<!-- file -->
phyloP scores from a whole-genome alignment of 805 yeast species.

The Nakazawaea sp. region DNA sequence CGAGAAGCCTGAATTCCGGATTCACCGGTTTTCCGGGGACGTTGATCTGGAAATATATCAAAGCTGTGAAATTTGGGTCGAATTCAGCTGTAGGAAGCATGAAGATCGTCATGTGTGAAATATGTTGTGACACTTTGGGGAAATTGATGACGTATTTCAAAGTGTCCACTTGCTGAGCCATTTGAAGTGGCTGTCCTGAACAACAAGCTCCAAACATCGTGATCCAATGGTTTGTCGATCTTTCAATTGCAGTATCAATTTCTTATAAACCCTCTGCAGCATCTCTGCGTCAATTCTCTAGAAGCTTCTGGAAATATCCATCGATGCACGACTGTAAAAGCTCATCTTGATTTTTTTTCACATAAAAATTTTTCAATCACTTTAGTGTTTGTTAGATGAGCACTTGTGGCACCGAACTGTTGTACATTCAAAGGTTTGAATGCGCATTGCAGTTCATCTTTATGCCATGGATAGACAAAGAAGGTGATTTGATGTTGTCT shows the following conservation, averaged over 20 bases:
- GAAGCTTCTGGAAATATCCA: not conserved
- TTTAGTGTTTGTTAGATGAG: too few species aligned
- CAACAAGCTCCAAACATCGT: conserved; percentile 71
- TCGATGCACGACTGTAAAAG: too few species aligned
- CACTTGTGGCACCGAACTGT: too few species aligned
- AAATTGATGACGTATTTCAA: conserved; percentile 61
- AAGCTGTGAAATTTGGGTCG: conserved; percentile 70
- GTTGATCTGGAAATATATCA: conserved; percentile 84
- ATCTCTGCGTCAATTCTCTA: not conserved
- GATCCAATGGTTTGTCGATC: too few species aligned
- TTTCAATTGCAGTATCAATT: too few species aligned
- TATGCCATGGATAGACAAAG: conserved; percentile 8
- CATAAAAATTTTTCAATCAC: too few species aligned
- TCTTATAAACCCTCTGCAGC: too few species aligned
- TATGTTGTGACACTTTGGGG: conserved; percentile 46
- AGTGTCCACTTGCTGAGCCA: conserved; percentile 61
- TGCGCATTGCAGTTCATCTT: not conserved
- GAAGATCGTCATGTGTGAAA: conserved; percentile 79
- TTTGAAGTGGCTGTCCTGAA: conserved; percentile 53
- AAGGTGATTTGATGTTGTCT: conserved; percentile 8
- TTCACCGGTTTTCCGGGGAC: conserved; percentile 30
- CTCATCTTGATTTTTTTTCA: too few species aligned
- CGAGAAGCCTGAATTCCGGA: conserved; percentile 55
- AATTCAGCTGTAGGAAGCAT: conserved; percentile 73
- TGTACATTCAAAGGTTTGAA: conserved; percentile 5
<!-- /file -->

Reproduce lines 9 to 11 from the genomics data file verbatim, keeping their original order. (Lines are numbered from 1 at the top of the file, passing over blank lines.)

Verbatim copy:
- AAGCTGTGAAATTTGGGTCG: conserved; percentile 70
- GTTGATCTGGAAATATATCA: conserved; percentile 84
- ATCTCTGCGTCAATTCTCTA: not conserved